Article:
Joyce Angio, an experienced ESL teacher from Canada, recently finished teaching English in a homestay in Italy with Greenheart Travel. Read on for her advice about living with a host family, insight on balancing time for teaching and exploring, as well as ways to make the transition abroad smooth.
“I know this is going to sound trite, but bring an open mind, the ability to adapt, and the desire to learn.”
Keep your eyes and ears open, watch what is being done around you, and take your cues from what you see. For example, I apparently transgressed a cultural rule that says an invitation to dinner is accepted no matter if we want to go or not.
Another example of a balancing act is translation: once it became known that I was an English teacher back home, friends and neighbors of my host family seemed to take it for granted that I’d be their de facto translator, homework corrector, resumé writer, and grammar teacher.
In general, it was easy for me to find a balance between the two schedules. My host mother was a single mom raising her 16-year-old daughter on the outskirts of Rome. She left the house very early to go to work, and my host sister left for school soon after. That’s when I could take off to explore Rome.
Since my host mother, Asia, made my host sister, Feirouz, do her “important” homework right after school, I didn’t need to get back to our neighborhood until late in the afternoon.
Our English lesson was supposed to come once all her other homework was done, and that usually meant after dinner. But, honestly, by 9:30 at night, we were both too tired to begin our three hours of “instruction”. So, we renegotiated the requirements.
Feirouz and I agreed to speak only in English, including text messages during the day and on weekends when I was gone. One year later, I often have my morning coffee while texting with Feirouz since she’s getting home from school as I’m getting up. In fact, in a few weeks, I’ll be going back to stay with them for a few days!
One aspect I wasn’t prepared for was playing the role of referee. My homestay mother admitted that when she and her daughter were choosing candidates for the program, they had to choose between a young woman and myself.
She chose my profile for two reasons: she wouldn’t have the potential discipline issues she foresaw with a 21-year-old girl in her house. And she thought a woman “my age” would be a “grandmotherly” figure for her daughter. To her surprise, though, Feirouz and I hit it off immediately. Let’s just say I can easily channel my inner 16-year-old.
Feirouz started calling me her “sister” within a week of my arrival. She would knock on the door of my room before going to bed. We’d sit and chat about her day, what happened at school, which friend betrayed another, which boy’s girlfriend got mad at her because she was laughing with him in the hall between classes, etc.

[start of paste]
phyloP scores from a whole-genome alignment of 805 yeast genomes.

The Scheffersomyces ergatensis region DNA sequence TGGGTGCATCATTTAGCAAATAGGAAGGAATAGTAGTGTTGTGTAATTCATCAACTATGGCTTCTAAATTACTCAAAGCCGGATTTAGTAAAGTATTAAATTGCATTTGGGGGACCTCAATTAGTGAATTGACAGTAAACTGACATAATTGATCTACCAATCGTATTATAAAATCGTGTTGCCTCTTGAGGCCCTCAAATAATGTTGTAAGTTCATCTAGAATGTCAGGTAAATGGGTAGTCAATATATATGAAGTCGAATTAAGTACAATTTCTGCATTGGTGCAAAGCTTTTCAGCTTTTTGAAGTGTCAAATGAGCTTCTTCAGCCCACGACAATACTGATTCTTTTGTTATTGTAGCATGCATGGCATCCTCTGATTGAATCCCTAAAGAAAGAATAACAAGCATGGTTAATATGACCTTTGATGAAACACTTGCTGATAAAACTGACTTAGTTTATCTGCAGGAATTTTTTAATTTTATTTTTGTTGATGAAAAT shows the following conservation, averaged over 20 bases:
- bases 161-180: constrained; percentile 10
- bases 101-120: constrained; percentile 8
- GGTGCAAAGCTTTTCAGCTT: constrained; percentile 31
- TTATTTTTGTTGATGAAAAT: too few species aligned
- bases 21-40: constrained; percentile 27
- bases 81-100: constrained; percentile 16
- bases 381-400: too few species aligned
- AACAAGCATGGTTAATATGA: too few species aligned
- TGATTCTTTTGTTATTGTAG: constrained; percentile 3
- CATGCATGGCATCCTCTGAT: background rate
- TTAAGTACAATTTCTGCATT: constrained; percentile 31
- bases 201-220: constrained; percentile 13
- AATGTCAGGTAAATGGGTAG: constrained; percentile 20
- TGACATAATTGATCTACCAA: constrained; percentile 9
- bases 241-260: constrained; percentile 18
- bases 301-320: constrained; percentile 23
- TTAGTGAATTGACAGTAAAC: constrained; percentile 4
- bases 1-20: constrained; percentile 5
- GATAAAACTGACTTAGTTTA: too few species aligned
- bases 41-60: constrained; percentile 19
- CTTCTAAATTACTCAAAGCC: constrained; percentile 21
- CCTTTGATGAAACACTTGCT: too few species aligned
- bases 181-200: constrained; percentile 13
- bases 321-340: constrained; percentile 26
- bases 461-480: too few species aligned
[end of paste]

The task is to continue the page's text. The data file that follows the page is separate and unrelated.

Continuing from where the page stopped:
I could give her the advice of a girl who’d already been there as well as the point of view of a mother who was looking at the situation with a different pair of eyes now. I could understand her often lackadaisical attitude towards school, yet warn her of the fast-approaching consequences of not putting her studies first.
As a career ESL teacher with lots of traveling experience behind me, the teaching aspect of the program wasn’t the challenging part. But, had I been a young, inexperienced teacher, I might have felt overwhelmed by the task at hand.
I’d tell new teachers to break down the language learning aspects into their smaller parts: work a little on pronunciation, intonation, vocabulary, sentence structure, and then texts of whatever length is appropriate for their host family’s level of mastery. We’re incredibly lucky to have the Internet at our fingertips because everything we need is just a click away.
“The idea of leaving your friends and home behind to live in another country with “strangers” is daunting. But, if we take it a day at a time, our adaptation skills should kick in by the end of the first week.”
Just as I mentioned above with respect to teaching a second or foreign language, by “breaking down” the homestay experience into its smaller parts, we can pretty much handle anything. Baby steps.
Despite lots of travel experience, I’m a terrible “transitioner”. I still have to constantly balance my need for change and adventure with my need to have a comfort zone. To combat the anxiety created by leaving everything that’s familiar behind, I do the following:
I also try to include in my budget an “emergency” stash so I can check into a nice hotel once in awhile when I’m feeling overwhelmed and need to recuperate!
” Is a homestay stressful? Yep. Anything new and unfamiliar is. Is it worthwhile?. Definitely. I’m already planning the next stay!”